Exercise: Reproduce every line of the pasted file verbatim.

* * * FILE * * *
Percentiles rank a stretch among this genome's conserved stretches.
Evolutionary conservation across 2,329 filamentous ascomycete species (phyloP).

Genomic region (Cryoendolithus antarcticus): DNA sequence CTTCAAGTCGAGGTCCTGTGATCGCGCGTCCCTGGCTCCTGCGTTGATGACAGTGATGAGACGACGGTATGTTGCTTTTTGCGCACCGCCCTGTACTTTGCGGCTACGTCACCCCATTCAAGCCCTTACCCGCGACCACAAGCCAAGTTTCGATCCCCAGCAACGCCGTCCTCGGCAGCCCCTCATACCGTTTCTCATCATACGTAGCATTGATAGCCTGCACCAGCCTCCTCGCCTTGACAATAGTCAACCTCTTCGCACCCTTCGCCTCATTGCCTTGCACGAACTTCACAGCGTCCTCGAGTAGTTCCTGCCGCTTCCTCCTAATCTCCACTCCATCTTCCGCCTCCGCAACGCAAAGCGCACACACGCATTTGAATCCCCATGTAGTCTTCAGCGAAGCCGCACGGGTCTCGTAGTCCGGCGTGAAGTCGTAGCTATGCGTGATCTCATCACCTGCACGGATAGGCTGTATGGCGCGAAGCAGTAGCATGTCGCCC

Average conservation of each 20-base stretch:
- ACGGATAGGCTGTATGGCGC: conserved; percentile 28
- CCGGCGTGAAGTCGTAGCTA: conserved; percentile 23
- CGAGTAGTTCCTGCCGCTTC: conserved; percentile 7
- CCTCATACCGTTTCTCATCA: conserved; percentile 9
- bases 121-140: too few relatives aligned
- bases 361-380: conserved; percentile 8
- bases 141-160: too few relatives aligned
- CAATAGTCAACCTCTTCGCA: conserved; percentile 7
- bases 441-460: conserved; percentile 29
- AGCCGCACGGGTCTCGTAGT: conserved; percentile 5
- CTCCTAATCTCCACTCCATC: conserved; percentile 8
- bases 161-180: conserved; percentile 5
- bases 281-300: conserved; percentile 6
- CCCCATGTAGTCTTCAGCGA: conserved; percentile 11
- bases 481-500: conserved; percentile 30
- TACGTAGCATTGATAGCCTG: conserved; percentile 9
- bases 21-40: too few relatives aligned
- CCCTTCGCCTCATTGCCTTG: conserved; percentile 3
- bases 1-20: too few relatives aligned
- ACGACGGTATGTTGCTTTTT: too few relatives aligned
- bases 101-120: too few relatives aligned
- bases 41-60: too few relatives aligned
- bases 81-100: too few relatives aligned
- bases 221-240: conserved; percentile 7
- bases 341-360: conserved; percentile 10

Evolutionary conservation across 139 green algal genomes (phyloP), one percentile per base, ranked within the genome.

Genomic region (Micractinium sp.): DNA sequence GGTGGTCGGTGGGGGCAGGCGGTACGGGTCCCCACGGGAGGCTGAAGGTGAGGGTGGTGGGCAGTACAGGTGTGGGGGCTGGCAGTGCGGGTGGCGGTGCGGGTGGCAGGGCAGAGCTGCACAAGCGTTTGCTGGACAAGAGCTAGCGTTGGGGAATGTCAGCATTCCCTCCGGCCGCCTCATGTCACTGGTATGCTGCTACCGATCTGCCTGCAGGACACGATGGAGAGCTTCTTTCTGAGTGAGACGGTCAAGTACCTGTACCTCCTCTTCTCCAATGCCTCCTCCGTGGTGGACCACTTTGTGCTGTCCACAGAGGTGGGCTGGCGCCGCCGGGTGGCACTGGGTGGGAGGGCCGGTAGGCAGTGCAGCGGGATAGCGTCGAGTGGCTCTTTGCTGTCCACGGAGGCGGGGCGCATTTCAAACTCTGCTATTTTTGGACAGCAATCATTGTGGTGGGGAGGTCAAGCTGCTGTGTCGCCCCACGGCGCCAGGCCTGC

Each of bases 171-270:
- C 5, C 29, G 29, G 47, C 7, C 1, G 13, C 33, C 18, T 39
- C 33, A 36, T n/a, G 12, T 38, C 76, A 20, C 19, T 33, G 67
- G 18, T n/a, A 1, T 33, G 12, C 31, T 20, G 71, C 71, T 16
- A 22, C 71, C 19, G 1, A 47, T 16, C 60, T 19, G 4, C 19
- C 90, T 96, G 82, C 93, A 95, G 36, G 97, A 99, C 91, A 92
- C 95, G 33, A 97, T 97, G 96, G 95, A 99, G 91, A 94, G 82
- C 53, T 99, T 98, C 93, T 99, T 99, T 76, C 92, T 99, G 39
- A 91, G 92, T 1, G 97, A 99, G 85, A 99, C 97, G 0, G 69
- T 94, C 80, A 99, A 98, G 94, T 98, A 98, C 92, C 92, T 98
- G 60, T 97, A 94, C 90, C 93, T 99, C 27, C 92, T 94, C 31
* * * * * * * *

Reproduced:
Percentiles rank a stretch among this genome's conserved stretches.
Evolutionary conservation across 2,329 filamentous ascomycete species (phyloP).

Genomic region (Cryoendolithus antarcticus): DNA sequence CTTCAAGTCGAGGTCCTGTGATCGCGCGTCCCTGGCTCCTGCGTTGATGACAGTGATGAGACGACGGTATGTTGCTTTTTGCGCACCGCCCTGTACTTTGCGGCTACGTCACCCCATTCAAGCCCTTACCCGCGACCACAAGCCAAGTTTCGATCCCCAGCAACGCCGTCCTCGGCAGCCCCTCATACCGTTTCTCATCATACGTAGCATTGATAGCCTGCACCAGCCTCCTCGCCTTGACAATAGTCAACCTCTTCGCACCCTTCGCCTCATTGCCTTGCACGAACTTCACAGCGTCCTCGAGTAGTTCCTGCCGCTTCCTCCTAATCTCCACTCCATCTTCCGCCTCCGCAACGCAAAGCGCACACACGCATTTGAATCCCCATGTAGTCTTCAGCGAAGCCGCACGGGTCTCGTAGTCCGGCGTGAAGTCGTAGCTATGCGTGATCTCATCACCTGCACGGATAGGCTGTATGGCGCGAAGCAGTAGCATGTCGCCC

Average conservation of each 20-base stretch:
- ACGGATAGGCTGTATGGCGC: conserved; percentile 28
- CCGGCGTGAAGTCGTAGCTA: conserved; percentile 23
- CGAGTAGTTCCTGCCGCTTC: conserved; percentile 7
- CCTCATACCGTTTCTCATCA: conserved; percentile 9
- bases 121-140: too few relatives aligned
- bases 361-380: conserved; percentile 8
- bases 141-160: too few relatives aligned
- CAATAGTCAACCTCTTCGCA: conserved; percentile 7
- bases 441-460: conserved; percentile 29
- AGCCGCACGGGTCTCGTAGT: conserved; percentile 5
- CTCCTAATCTCCACTCCATC: conserved; percentile 8
- bases 161-180: conserved; percentile 5
- bases 281-300: conserved; percentile 6
- CCCCATGTAGTCTTCAGCGA: conserved; percentile 11
- bases 481-500: conserved; percentile 30
- TACGTAGCATTGATAGCCTG: conserved; percentile 9
- bases 21-40: too few relatives aligned
- CCCTTCGCCTCATTGCCTTG: conserved; percentile 3
- bases 1-20: too few relatives aligned
- ACGACGGTATGTTGCTTTTT: too few relatives aligned
- bases 101-120: too few relatives aligned
- bases 41-60: too few relatives aligned
- bases 81-100: too few relatives aligned
- bases 221-240: conserved; percentile 7
- bases 341-360: conserved; percentile 10

Evolutionary conservation across 139 green algal genomes (phyloP), one percentile per base, ranked within the genome.

Genomic region (Micractinium sp.): DNA sequence GGTGGTCGGTGGGGGCAGGCGGTACGGGTCCCCACGGGAGGCTGAAGGTGAGGGTGGTGGGCAGTACAGGTGTGGGGGCTGGCAGTGCGGGTGGCGGTGCGGGTGGCAGGGCAGAGCTGCACAAGCGTTTGCTGGACAAGAGCTAGCGTTGGGGAATGTCAGCATTCCCTCCGGCCGCCTCATGTCACTGGTATGCTGCTACCGATCTGCCTGCAGGACACGATGGAGAGCTTCTTTCTGAGTGAGACGGTCAAGTACCTGTACCTCCTCTTCTCCAATGCCTCCTCCGTGGTGGACCACTTTGTGCTGTCCACAGAGGTGGGCTGGCGCCGCCGGGTGGCACTGGGTGGGAGGGCCGGTAGGCAGTGCAGCGGGATAGCGTCGAGTGGCTCTTTGCTGTCCACGGAGGCGGGGCGCATTTCAAACTCTGCTATTTTTGGACAGCAATCATTGTGGTGGGGAGGTCAAGCTGCTGTGTCGCCCCACGGCGCCAGGCCTGC

Each of bases 171-270:
- C 5, C 29, G 29, G 47, C 7, C 1, G 13, C 33, C 18, T 39
- C 33, A 36, T n/a, G 12, T 38, C 76, A 20, C 19, T 33, G 67
- G 18, T n/a, A 1, T 33, G 12, C 31, T 20, G 71, C 71, T 16
- A 22, C 71, C 19, G 1, A 47, T 16, C 60, T 19, G 4, C 19
- C 90, T 96, G 82, C 93, A 95, G 36, G 97, A 99, C 91, A 92
- C 95, G 33, A 97, T 97, G 96, G 95, A 99, G 91, A 94, G 82
- C 53, T 99, T 98, C 93, T 99, T 99, T 76, C 92, T 99, G 39
- A 91, G 92, T 1, G 97, A 99, G 85, A 99, C 97, G 0, G 69
- T 94, C 80, A 99, A 98, G 94, T 98, A 98, C 92, C 92, T 98
- G 60, T 97, A 94, C 90, C 93, T 99, C 27, C 92, T 94, C 31